They greet Hamlet as old friends, and the three of them play amusing games with words in their initial meeting in act 2. 2. Note especially the puns on the bottom of p. 2439. After the initial exchange, the two of them offer to wait upon Hamlet. Hamlet, however, says he does not want them as servants but as friends, and he asks them what they are doing at Ellsinore. When they reply that they came to visit him without admitting that they had come at the king’s request, Hamlet recognizes their deceptive purpose. The word games continue elaborately, but the character of the game changes. Rosencrantz and Guildenstern use word play to beat around the subject of their service to the king, and Hamlet uses word play to avoid giving them information to pass to the king. Later Hamlet tells Guildenstern that Guildenstern is trying to play on him as if he were a pipe (3. 2. 319-337); similarly, he calls Rosencrantz a sponge who "soaks up the king's countenance, his rewards, his authorities," but can be easily squeezed dry (4. 2. 14-19). When the king sends Rosencrantz and Guildenstern with sealed letters calling for the death of Hamlet, Hamlet manages to switch the letters so that they result in the death of Rosencrantz and Guildenstern.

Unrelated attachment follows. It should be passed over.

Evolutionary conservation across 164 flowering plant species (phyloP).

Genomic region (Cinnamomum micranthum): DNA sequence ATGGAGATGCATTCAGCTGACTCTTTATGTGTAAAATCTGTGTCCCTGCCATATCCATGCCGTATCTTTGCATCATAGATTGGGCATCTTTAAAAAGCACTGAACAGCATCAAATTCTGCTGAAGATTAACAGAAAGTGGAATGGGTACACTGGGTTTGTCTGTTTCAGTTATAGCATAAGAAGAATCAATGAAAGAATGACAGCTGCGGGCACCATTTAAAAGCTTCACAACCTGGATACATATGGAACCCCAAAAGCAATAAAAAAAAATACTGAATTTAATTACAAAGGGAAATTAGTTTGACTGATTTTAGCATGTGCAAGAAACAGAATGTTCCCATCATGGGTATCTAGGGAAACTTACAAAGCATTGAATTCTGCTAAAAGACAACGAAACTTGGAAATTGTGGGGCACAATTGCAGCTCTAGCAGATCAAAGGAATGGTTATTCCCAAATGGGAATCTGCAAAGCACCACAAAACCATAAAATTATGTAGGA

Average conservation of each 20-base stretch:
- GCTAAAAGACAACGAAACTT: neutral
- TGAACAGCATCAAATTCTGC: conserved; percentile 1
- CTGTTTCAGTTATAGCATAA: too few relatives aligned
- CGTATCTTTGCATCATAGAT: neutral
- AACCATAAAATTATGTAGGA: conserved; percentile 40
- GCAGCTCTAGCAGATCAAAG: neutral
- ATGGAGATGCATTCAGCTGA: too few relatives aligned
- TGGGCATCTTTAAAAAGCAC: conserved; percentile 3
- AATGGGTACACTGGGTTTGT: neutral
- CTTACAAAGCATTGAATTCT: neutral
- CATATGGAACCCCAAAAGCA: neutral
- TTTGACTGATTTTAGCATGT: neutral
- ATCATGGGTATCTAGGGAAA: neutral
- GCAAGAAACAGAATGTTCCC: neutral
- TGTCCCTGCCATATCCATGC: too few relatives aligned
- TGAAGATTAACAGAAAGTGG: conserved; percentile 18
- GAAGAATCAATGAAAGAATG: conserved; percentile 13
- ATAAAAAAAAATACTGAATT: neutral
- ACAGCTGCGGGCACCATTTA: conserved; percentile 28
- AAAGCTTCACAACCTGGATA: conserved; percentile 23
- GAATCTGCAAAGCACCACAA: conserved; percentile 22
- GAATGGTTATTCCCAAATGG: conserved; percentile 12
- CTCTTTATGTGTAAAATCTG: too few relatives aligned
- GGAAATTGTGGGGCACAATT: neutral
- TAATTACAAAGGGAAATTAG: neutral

Horatio is Hamlet's trusted friend. Although he is deferential to the prince, he appears to be frank with him. (For example, in act 5, scene 2, 56, where he hears of the projected death of Rosencrantz and Guildenstern, Horatio appears to be critical of his friend.) Hamlet praises Horatio's integrity and contrasts him with those who court the king's favor, those who are simply "a pipe for fortune's finger / To sound what stop she pleases" (3: 2, 59).

It is more difficult to generalize about the character or the language of Hamlet. His language changes with those he is speaking to. He is ironical with the king. He expresses fury to his mother and bitterness to Ophelia. He teases Polonius, Rosencrantz and Guildenstern, and other courtiers who use pretentious language. Generally he beats these people at their own methods of word play. Note for example his teasing responses to Polonius on pp. 2044-2045 and the games he plays with Rosencrantz and Guildenstern as noted above. On the other hand, he seems to trust Horatio and to speak openly to him.